There have been some general remarks about scanning things in and digitization, but here is a system that I used when I was taking paper notes.

I had a manilla envelope for each project that I was currently working on - I might have had 2-3 irons in the fire, so to speak. I kept the most recent material to the front of the folder. Eventually the project would wrap up (or I went and got a better job ;)

At the end of the project, I would go through all the screenshots and annotations that I had made. I would have a lot of duplicates and a lot of information that was no longer relevant. This got discarded. Most of the other information I had already digitized (e.g. if I took Sketchnotes at a meeting, or added cases to our issue tracker). If I found any information that still needed to be digitized, I'd add it to a Wiki, issue tracker, or email, and then I'd move the folder to a filing cabinet or drawer.

It seems like this (or a similar process) would work for you.


Recycle the lot, now, without grief. The effort of reading / indexing / typing would overwhelm you, and squash whatever creativity you might still have. The act of taking the notes might have helped, but that is long gone. If you need the facts again, consult google / wikipedia / mathworld / whatever.

There is a narrow exception to this: keep unique records of (say) the medical histories of very unusual patients, or tasting notes of very rare wines, or whatever is the equivalent in your field. But if you aren’t Oliver Sacks, this won’t apply. In which case, the recycling calls.

  • I am not too sure you are supposed to keep records of (say) the medical histories of very unusual patients as your personal notes.
    – Nobody
    Commented Dec 24, 2015 at 2:46

My strategy is to honestly assess the importance and use of the notes to myself and to others.

As an undergrad,

I kept my notes for some of my advanced physics, astronomy and math classes for grad school. Several of those notebooks were helpful, others were not. I kept my other notebooks for a year or two, but recycled them when I moved to grad school. After taking grad-level courses, I was able to condense and/or recycle my undergrad notes. Most of what I have left now are a couple essays or projects I'm really proud of, a few interesting "summary sheets", some thought-provoking handouts, and similar things -- maybe 5% of what I started with. (I lean slightly towards being a sentimental hoarder.)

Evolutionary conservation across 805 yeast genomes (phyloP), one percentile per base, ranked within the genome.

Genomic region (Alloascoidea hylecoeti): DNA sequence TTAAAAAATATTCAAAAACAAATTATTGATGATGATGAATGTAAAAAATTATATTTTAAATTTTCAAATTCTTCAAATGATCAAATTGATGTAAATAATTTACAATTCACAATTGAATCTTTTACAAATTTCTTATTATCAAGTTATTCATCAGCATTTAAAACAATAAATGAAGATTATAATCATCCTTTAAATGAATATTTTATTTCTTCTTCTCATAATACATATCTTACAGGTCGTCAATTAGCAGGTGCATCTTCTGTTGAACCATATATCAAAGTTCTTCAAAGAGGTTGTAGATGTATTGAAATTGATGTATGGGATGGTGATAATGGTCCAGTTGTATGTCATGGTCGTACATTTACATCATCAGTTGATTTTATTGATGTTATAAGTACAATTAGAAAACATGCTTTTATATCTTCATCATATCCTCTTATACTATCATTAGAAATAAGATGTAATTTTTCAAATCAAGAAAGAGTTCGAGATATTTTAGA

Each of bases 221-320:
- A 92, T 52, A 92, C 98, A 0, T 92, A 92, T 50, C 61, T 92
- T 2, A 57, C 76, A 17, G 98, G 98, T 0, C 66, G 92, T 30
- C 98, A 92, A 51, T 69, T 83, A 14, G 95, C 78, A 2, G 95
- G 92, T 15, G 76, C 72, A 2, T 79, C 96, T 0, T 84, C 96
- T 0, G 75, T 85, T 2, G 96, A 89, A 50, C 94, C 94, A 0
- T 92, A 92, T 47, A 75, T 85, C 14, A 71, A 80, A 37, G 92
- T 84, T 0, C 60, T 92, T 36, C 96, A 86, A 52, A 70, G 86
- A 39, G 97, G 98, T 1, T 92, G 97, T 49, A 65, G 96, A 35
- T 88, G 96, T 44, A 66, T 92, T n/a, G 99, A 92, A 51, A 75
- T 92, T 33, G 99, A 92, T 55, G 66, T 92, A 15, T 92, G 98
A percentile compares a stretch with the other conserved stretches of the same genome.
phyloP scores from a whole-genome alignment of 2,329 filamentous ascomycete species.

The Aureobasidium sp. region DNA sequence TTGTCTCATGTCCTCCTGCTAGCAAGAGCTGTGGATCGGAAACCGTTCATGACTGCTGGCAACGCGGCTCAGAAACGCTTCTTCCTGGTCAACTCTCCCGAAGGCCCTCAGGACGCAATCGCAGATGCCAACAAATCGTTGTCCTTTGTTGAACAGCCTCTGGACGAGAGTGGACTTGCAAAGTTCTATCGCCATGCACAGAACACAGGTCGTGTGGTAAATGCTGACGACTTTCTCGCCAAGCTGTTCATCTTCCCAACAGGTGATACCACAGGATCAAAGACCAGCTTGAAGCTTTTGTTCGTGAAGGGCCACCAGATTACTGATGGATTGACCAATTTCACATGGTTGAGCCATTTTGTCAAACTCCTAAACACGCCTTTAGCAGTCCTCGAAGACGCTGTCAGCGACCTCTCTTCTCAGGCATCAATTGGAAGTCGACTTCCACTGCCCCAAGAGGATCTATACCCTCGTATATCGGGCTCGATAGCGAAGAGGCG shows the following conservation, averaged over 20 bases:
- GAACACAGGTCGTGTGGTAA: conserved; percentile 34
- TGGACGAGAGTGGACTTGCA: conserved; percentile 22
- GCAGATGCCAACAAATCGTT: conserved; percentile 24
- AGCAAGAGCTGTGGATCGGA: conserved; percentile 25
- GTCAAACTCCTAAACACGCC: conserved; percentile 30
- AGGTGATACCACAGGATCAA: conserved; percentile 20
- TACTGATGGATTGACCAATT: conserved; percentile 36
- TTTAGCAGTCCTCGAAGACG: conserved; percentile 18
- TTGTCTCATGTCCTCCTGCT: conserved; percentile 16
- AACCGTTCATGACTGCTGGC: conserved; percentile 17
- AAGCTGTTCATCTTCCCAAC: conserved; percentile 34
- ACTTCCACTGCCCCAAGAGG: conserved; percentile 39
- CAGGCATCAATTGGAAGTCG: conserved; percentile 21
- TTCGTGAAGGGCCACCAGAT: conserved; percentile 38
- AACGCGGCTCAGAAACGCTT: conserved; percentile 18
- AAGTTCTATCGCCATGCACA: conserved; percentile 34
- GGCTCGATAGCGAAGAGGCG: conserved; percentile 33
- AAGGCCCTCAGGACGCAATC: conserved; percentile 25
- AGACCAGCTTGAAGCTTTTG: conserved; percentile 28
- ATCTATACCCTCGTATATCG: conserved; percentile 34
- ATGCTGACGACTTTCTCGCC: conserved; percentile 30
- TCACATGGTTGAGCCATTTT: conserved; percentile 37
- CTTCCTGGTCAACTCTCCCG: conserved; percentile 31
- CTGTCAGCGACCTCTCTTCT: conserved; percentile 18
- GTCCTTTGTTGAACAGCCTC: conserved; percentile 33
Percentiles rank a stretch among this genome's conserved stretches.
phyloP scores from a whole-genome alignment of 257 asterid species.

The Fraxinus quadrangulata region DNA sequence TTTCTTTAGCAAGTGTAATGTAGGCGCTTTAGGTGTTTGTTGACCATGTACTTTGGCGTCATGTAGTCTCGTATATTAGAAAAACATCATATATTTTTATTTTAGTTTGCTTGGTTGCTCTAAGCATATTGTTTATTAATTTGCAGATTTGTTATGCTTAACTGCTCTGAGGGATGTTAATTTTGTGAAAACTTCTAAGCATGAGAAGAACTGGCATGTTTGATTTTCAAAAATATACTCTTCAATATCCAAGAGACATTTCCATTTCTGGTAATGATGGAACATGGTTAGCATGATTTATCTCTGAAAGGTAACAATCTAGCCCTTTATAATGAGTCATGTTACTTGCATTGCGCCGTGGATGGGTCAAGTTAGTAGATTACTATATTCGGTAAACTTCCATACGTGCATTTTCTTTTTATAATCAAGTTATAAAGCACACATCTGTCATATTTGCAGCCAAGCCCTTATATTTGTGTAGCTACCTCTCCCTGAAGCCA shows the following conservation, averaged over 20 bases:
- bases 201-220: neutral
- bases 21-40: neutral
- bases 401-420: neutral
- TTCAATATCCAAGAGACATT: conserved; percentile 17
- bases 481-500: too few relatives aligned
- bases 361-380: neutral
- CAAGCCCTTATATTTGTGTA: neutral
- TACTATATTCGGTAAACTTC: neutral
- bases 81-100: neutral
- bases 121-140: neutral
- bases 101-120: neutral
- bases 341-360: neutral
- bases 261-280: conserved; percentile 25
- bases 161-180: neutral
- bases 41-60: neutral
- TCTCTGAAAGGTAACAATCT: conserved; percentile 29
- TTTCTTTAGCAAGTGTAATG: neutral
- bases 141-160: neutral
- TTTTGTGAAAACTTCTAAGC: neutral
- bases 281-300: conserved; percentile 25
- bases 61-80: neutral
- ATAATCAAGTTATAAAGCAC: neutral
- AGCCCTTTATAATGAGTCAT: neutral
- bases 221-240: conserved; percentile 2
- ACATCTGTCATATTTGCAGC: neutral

As a grad student,

I kept the notebooks from several of my grad classes to review for my comprehensive exams and in case I'd ever need to teach a class on that topic someday. I also kept some things I was proud of from grad school and undergrad, as well as other things that were particularly interesting. I still occasionally refer to these, but it's becoming less and less often.

As a grad researcher,

I also kept a file with most of my dissertation research: key derivations (though most of these are in *TeX on a Git repository), meeting notes, a few key papers with my notes, a few super-useful diagrams, and some other things.

As an early-career scientist,

I have 3–4 bushel boxes in my basement with 15–25 notebooks or binders from undergrad through grad school, plus a few key reference textbooks. I may use them someday to help me teach a class or help a student I'm mentoring, but I generally don't use them. They're "archived", pending an office.

I really should have a place for research notes, but I don't. What I've done in the past is kept them in one of 2-3 modest piles and then gone through them all in a year or two. At those times, I have to be ruthless about what I'm really using.

As an instructor,

I sometimes make some notes to myself for a given lesson, but rarely keep these more than a day or two. I have to be super-organized with student papers, so I reserve certain drawers for different kinds of papers, and let those build up till the end of the semester. I also archive certain student papers (e.g. exams) for a certain university-mandated time (usually 1–5 years).

How might you apply this?